Talking about gifts brings up the central plot thread of the piece. The Man asks George to point out what he wants for Christmas in a catalog, but George 'writes' a list and insists that the Man can read it. Considering George's art skills, that's asking a lot. Meanwhile, George wants to get the Man something really special, but he doesn't have any money, and he doesn't know what to make.

Funny and clever scenes follow as the days pass. Some examples: George finds out one of the Man's favorite holiday treats and attempts to recreate it with somewhat messy results. The Man takes George to the museum to meet with their genius researcher friend in the hopes that she can help decipher George's list. (Professor Wiseman gets some of the best jokes in the whole special - she's awesome.) George causes a snow machine to go haywire, then tries to build one himself. George's friend Betsy (one of the dog owners) mentions that she's trying to write an original Christmas song as a gift for her aunt, but she's having trouble. In the meantime they also get a unique tree for their apartment (it comes decorated with a free chair!) and run other holiday errands.

George and the Man are both running out of time, and the day before Christmas Eve they each get the idea to follow the other, hoping for a clue to a good gift. That goes about as well as you'd expect. The humor throughout is deftly-handled; we found it thoroughly amusing.

They perform in the community recital where Betsy is supposed to premiere her song, and she's finally inspired to write a funny ditty about a Christmas Monkey.

Finally George has a bright idea and makes his gift, but the Man has a nightmare. He dreams about all the other animal-human partnerships and how well they understood each other, and he dreams a 'what if' that pictures George living with other humans, trying to see whether he would have a better life with someone else. This dream is hosted by the Ghost of Time Going Sideways, by the way.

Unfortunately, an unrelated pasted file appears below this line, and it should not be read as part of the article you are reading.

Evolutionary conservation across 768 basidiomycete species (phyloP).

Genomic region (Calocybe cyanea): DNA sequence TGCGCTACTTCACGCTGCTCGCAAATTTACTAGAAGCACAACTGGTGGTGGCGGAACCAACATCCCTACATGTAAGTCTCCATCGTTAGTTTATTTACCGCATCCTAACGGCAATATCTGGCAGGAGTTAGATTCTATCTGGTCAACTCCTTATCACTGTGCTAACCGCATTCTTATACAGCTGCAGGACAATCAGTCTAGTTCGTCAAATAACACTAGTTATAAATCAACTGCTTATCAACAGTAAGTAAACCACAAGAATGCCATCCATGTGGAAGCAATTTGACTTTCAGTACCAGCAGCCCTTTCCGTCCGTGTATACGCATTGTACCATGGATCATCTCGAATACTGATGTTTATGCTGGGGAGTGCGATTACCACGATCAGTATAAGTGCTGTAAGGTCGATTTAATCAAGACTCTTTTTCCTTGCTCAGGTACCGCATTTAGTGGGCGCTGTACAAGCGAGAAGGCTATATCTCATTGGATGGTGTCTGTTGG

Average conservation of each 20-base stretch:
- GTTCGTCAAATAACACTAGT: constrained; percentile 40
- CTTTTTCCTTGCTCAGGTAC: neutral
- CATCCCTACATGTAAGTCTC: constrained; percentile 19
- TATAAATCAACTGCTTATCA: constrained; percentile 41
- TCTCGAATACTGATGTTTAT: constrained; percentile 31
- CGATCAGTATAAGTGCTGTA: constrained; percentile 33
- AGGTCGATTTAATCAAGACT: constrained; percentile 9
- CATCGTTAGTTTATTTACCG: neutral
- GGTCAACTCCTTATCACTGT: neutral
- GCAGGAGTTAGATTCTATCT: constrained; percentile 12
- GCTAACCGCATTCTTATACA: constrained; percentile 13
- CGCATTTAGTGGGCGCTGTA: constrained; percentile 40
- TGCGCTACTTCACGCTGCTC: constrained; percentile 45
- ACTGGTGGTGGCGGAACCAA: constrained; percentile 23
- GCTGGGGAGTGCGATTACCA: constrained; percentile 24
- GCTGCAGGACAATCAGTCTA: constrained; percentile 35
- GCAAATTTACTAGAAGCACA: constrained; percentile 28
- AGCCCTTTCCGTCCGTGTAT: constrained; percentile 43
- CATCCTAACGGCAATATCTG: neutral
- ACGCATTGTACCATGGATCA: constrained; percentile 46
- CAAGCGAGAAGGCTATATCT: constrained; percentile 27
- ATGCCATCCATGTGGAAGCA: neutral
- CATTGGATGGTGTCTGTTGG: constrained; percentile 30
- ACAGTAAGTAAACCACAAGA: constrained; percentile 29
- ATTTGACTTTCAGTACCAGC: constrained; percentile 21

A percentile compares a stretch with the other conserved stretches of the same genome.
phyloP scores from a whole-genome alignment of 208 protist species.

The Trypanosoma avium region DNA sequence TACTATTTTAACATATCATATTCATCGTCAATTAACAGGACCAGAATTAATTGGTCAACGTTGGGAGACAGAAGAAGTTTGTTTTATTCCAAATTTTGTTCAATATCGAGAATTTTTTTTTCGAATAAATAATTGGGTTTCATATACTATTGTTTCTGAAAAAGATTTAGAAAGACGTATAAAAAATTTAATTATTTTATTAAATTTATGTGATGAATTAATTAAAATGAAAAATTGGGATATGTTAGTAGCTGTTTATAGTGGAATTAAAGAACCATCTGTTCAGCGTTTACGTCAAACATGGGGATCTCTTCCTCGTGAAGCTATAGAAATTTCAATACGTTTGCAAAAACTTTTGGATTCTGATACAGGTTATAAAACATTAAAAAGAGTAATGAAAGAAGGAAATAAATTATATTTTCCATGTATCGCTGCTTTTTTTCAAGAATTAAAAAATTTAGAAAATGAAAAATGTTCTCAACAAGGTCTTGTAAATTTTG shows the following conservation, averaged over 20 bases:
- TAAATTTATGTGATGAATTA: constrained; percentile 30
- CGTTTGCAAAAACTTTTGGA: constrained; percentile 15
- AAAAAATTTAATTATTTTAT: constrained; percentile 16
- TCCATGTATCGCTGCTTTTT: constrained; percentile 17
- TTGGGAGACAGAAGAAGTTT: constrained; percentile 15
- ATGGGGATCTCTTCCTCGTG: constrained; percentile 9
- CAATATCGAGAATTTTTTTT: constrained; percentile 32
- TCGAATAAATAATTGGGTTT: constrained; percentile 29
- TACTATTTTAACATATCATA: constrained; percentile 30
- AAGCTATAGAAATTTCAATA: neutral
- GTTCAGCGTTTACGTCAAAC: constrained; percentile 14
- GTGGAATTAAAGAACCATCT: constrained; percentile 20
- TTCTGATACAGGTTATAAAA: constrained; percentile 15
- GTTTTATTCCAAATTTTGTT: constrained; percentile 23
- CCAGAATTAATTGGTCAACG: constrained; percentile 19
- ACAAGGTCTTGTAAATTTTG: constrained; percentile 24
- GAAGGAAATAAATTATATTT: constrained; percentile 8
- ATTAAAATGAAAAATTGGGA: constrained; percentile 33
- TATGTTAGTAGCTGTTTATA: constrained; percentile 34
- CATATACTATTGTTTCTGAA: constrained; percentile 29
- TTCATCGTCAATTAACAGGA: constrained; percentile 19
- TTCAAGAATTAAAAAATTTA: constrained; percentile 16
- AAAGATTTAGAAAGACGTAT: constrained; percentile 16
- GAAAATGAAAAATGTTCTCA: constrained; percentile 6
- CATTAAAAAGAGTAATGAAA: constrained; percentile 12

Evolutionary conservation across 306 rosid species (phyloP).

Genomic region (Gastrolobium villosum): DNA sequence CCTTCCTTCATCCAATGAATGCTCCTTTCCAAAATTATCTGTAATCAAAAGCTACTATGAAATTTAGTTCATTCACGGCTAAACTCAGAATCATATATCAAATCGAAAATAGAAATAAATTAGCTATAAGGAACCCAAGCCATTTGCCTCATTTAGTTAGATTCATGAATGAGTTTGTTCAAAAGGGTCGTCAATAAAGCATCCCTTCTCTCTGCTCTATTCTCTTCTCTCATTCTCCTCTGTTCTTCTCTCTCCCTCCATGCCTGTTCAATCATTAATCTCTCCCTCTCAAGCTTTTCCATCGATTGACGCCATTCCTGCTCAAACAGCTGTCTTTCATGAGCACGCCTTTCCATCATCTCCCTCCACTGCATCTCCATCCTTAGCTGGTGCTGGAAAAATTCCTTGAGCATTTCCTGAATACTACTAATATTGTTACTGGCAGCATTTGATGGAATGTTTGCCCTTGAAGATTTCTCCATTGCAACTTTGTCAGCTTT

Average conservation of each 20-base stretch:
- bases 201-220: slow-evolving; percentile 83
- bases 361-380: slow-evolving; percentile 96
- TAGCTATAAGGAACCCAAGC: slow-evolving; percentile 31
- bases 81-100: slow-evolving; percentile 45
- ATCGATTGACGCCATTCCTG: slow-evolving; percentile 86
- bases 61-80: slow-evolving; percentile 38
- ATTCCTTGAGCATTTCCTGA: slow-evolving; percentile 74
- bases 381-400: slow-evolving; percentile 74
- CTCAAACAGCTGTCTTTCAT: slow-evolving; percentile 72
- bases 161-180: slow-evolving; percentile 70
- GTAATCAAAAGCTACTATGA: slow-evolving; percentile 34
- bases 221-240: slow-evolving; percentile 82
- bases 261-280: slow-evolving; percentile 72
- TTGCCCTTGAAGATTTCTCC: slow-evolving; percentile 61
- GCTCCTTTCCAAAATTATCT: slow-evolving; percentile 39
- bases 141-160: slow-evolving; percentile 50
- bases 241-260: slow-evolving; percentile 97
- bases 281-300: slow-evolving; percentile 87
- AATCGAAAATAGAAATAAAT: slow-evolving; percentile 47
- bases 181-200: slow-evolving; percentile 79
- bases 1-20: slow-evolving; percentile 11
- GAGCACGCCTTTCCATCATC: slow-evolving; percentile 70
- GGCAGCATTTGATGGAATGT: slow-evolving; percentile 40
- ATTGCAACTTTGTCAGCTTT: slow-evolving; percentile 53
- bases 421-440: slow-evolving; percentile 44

The dream gives him the key to reading George's pictograph, and everyone has a merry Christmas. A very monkey Christmas seems like an awfully nice thing to have.

A Cadaver Christmas (2011)

We've had this one sitting in our DVD stack for more than a year after picking it up for a buck or two at a dying video store. We meant to watch it last year, but decided at the last minute we didn't want to devote our limited time and energy to something that looked quite this unpleasant.

We assumed too much. A Cadaver Christmas is far better than I'd seriously hoped for. It's not a great movie - 'good' might be pushing it - but it's a solid low-budget indie horror/comedy. In fact, as long as you preface it with 'low-budge' and 'indie,' you don't have to qualify the label 'good' any further. Within its limitations, it's a resourceful, fun movie.

The back of the packaging describes it as "A cross between 'It's a Wonderful Life' and 'Night of the Living Dead'", which I think is more than a little misleading. I'd describe the zombie aspects as being more in the vein of Evil Dead 2 than Night of the Living Dead. The reference to It's a Wonderful Life centers around a single character who spends the movie drunk. In the opening scene, a bartender alludes to this character undergoing an annual yuletide suicide attempt, which I take as a subtle nod to George Bailey.

We meet these two for a few minutes, sitting together on Christmas Eve, when the movie's hero walks in. He's got a name, but everyone calls him, "The Janitor," almost like he's a superhero (which, in a sense, the movie makes him into). When we first see him, he's covered in blood and irritated. The bartender refers him to the bathroom, then calls a friend he thinks is a cop - we'll later learn he's left the force, though this is less a plot point than a joke.

Most of the characters are essentially jokes; only the Janitor and drunk live long enough to start getting any development, and even then only just a bit. This isn't necessarily a problem - the movie is more interested in entertaining us than engaging us emotionally, anyway.